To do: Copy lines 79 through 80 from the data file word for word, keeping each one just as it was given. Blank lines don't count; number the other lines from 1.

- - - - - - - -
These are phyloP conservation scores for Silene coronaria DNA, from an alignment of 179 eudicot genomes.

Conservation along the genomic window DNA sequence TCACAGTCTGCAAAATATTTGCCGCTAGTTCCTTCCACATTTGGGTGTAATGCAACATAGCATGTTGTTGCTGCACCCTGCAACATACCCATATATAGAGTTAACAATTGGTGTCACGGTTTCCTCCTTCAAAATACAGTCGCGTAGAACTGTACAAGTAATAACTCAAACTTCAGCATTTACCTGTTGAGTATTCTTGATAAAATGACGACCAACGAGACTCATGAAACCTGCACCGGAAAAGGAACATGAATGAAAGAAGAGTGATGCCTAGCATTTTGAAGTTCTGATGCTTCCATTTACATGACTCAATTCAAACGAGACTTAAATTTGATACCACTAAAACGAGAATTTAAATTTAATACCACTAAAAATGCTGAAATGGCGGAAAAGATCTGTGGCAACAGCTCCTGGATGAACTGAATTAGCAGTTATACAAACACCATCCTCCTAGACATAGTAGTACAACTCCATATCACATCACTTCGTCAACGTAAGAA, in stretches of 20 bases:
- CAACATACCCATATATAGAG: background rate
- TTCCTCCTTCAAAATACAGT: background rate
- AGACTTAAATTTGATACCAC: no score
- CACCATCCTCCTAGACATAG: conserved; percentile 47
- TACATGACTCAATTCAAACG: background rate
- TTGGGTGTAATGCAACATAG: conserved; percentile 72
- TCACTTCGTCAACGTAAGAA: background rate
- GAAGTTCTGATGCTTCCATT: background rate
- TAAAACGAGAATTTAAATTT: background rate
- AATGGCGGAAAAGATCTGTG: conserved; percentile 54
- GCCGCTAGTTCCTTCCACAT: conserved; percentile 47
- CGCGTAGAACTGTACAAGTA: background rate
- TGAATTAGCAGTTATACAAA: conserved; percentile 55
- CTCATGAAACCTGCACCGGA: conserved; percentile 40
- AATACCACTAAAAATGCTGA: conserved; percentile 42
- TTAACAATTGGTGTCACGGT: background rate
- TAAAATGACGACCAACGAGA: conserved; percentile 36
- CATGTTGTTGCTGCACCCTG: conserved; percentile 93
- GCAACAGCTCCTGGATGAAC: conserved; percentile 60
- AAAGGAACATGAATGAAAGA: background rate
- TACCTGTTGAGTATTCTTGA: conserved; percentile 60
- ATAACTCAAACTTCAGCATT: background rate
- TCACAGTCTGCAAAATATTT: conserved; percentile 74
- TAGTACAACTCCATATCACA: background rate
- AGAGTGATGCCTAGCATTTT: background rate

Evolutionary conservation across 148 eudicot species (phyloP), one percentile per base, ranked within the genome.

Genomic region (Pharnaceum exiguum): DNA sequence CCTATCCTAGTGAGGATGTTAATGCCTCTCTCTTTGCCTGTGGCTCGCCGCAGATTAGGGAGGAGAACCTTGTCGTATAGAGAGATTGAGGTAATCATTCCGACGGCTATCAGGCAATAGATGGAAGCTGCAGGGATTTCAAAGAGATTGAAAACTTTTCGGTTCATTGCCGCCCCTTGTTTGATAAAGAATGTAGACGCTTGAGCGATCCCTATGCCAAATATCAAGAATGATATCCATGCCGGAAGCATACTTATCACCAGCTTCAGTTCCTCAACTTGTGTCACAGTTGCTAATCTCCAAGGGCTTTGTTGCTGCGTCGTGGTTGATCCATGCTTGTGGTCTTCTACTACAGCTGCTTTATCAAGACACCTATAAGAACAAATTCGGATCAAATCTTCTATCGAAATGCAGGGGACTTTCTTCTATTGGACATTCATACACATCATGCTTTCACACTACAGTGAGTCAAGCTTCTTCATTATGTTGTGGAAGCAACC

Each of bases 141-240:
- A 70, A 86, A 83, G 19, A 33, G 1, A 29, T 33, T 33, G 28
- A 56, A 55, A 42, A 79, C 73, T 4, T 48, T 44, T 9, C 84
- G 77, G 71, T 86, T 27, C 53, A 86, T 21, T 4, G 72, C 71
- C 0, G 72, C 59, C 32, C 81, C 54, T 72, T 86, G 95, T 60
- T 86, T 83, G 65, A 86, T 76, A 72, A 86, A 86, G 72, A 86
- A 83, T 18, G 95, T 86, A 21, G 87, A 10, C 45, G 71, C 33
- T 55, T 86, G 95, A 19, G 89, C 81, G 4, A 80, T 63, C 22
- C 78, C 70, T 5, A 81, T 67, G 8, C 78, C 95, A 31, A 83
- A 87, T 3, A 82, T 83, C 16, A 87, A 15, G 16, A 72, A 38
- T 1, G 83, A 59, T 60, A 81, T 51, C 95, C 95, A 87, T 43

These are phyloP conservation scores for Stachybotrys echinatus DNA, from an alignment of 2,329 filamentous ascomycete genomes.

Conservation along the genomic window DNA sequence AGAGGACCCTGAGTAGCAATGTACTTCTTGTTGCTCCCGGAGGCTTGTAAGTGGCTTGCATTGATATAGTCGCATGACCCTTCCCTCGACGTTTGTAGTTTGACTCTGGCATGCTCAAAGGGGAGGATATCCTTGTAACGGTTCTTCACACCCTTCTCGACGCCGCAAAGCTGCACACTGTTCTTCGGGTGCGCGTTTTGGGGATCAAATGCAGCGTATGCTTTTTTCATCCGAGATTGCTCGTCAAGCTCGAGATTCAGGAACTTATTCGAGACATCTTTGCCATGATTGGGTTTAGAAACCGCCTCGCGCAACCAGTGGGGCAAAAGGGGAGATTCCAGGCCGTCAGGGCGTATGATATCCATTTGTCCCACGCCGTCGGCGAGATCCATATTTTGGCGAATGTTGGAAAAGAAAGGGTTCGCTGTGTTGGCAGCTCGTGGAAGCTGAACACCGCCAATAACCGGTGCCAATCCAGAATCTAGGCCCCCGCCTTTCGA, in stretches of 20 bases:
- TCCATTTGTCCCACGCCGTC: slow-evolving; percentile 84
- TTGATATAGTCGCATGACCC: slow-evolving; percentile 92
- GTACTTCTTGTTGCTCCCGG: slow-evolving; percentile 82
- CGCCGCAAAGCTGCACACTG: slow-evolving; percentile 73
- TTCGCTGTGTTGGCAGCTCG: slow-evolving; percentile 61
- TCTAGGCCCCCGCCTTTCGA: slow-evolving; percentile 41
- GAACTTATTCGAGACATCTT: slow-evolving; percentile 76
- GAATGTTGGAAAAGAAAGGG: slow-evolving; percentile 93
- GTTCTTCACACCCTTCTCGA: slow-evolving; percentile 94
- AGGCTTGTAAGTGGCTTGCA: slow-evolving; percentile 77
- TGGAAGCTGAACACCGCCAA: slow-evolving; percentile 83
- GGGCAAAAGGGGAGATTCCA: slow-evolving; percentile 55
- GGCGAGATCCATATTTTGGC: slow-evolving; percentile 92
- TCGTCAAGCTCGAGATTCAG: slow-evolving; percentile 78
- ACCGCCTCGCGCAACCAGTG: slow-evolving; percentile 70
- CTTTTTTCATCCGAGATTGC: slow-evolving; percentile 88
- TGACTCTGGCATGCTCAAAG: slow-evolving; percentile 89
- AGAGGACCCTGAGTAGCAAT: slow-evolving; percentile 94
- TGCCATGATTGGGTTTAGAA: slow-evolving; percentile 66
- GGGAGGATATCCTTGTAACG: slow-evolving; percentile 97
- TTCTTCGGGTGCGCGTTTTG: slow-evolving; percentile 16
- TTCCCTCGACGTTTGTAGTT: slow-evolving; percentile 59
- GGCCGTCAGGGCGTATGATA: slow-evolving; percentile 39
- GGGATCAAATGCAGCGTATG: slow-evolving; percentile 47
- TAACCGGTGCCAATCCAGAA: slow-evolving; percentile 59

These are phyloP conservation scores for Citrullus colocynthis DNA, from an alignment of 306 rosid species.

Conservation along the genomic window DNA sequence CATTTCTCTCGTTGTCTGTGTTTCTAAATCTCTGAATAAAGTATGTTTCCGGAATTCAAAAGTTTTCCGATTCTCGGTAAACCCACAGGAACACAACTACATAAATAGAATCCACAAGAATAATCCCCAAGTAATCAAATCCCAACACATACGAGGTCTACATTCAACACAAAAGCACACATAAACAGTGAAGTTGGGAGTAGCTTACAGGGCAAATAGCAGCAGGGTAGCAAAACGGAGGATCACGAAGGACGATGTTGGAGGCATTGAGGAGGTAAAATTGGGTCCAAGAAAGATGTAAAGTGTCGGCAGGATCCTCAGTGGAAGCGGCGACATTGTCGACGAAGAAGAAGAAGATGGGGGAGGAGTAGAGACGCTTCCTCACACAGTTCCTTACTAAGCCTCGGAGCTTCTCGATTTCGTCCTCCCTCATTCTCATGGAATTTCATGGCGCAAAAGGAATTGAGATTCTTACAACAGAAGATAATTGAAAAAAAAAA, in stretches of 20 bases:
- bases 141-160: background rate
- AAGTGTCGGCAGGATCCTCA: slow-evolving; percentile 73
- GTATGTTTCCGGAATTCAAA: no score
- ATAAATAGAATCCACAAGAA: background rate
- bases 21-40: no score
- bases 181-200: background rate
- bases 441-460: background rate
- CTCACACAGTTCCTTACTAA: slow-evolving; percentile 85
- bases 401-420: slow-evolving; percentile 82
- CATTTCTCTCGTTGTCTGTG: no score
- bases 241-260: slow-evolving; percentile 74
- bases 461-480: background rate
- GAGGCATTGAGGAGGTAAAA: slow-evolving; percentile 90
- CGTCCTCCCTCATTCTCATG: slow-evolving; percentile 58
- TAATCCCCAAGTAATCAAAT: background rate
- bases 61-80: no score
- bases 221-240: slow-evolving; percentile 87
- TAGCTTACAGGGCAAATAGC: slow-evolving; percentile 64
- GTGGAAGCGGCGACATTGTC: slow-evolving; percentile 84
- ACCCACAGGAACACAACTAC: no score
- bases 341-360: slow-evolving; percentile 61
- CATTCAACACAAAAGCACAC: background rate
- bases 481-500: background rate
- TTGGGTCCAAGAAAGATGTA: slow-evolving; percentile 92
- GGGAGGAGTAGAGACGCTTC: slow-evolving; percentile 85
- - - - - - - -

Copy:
- CATTTCTCTCGTTGTCTGTG: no score
- bases 241-260: slow-evolving; percentile 74